Security Option Settings Are Not Shown in Gpedit.msc After You Apply a Security Template with Secedit.exe on a Standalone Server

Symptoms

If you apply a security template by using the secedit /configure command and you then start the Local Group Policy snap-in or you run Gpedit.msc to view the new settings, the old configuration settings may still appear. The Local Group Policy snap-in may not show the new settings from the applied template although the registry keys exist and the policy is working.

This behavior occurs if the secedit /configure command contains settings for the Computer Configuration\Windows Settings\Security Settings\Security Options node (such as Message text for users attempting to log on). Running the secedit /refreshpolicy machine_policy /enforce command does not resolve this behavior. Therefore, you cannot see the actual current settings on the server by using the Local Group Policy snap-in.

This behavior occurs on a Windows 2000-basd server that is part of a Microsoft Windows NT 4.0-based domain, or on a standalone Windows 2000-based server in a workgroup.

Cause

On a computer that does not receive domain policies (such as a server that is joined to a Windows NT 4.0-based domain or is joined to a workgroup), security extensions are not registered with the local Group Policy engine until a change is made in the local security policy editor. A single one-time change will register the extension.

Resolution

To work around this behavior, use either of the following methods.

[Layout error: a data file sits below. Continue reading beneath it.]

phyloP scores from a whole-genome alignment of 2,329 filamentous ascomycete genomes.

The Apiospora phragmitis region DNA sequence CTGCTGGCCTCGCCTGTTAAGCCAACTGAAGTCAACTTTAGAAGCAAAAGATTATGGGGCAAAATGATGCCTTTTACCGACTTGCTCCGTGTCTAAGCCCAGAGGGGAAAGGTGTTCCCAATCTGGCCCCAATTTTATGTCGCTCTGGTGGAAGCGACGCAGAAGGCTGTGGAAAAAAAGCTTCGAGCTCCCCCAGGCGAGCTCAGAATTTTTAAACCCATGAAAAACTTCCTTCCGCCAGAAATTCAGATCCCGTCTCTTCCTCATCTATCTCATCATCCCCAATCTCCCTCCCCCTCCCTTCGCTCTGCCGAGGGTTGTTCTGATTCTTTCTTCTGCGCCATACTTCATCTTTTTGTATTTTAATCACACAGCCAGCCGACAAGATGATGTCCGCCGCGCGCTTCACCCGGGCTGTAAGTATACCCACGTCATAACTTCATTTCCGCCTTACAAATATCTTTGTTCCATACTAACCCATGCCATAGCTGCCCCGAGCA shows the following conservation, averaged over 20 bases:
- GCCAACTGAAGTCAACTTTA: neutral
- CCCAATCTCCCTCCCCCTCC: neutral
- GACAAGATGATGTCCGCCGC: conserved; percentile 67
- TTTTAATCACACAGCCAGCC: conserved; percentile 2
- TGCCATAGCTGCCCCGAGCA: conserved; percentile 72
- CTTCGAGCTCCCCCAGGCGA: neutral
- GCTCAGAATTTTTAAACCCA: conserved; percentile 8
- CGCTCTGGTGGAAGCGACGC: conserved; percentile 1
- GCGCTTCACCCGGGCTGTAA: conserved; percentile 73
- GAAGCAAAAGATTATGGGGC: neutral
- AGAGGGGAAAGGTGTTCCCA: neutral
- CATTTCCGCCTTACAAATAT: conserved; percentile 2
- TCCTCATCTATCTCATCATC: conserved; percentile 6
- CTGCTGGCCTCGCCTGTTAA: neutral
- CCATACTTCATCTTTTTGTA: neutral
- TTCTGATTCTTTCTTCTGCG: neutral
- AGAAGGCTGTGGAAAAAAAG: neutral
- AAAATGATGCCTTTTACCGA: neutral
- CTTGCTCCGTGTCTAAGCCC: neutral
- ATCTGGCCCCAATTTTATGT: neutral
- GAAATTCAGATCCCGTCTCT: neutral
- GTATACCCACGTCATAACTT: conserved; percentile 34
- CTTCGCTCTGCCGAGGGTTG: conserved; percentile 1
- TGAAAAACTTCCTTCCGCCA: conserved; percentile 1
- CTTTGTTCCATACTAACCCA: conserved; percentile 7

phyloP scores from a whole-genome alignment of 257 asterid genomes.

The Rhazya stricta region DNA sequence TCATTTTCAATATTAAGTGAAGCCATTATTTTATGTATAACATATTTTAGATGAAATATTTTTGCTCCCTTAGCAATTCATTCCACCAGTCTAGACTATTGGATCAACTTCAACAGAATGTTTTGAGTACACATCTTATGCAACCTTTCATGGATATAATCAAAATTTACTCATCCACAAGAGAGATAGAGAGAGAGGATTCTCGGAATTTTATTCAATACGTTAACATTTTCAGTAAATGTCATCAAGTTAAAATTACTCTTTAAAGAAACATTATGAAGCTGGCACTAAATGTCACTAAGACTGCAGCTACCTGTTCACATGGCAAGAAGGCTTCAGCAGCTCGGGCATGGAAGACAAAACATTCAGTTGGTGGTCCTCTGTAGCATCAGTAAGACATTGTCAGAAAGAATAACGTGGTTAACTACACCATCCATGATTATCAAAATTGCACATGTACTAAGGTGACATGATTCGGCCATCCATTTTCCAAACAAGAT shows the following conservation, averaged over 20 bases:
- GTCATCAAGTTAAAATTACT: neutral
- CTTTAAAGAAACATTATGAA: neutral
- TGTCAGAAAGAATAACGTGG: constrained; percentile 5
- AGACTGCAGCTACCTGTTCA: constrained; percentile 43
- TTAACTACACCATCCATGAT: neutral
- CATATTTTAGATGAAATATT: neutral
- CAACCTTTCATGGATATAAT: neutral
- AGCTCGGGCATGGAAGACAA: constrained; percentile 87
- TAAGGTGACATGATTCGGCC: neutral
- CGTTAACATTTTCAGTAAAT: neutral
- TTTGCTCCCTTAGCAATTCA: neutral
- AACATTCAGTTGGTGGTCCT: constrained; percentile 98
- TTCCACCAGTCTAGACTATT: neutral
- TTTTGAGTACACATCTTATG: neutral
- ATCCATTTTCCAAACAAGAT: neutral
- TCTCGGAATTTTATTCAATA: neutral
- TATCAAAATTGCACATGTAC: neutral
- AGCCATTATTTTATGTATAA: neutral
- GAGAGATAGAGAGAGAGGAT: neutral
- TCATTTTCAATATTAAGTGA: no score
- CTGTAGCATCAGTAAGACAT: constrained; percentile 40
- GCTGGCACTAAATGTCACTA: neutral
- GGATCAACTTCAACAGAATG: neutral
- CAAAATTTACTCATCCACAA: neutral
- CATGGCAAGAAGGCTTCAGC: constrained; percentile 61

Method 1

Manually change a policy in the Local Group Policy snap-in one time.

Method 2

If you want to use an automated solution, follow these steps:

  1. Use the following command to apply the security template
    secedit /configure /db databse.sdb /cfg yourtemplate.inf
    where database.sdb is the name of your database and yourtemplate.inf is the security template that you want to apply.


  2. Create a new text file named Gpt.ini. Paste the following text into the Gpt.ini file:
    [General]
    gPCFunctionalityVersion=2
    gPCMachineExtensionNames=[{35378EAC-683F-11D2-A89A-00C04FBBCFA2}{53D6AB1B-2488-11D1-A28C-00C04FB94F17}][{827D319E-6EAC-11D2-A4EA-00C04F79F83A}{803E14A0-B4FB-11D0-A0D0-00A0C90F574B}][{B1BE8D72-6EAC-11D2-A4EA-00C04F79F83A}{53D6AB1B-2488-11D1-A28C-00C04FB94F17}]
    Version=4
  3. Save and then close the file.
  4. Replace the existing Gpt.ini file in the %SystemRoot%\System32\GroupPolicy folder on the Windows 2000-based server with the new Gpt.ini file.
  5. At a command prompt, run the following command:
    secedit /refreshpolicy machine_policy /enforce
The information in the new Gpt.ini file registers the security extension with the local Group Policy engine. When you start the Local Group Policy snap-in, the current settings from the security template are shown.

Status

This behavior is by design.
Propriedades

ID do Artigo: 329055 - Última Revisão: 19 de jun de 2014 - Revisão: 1

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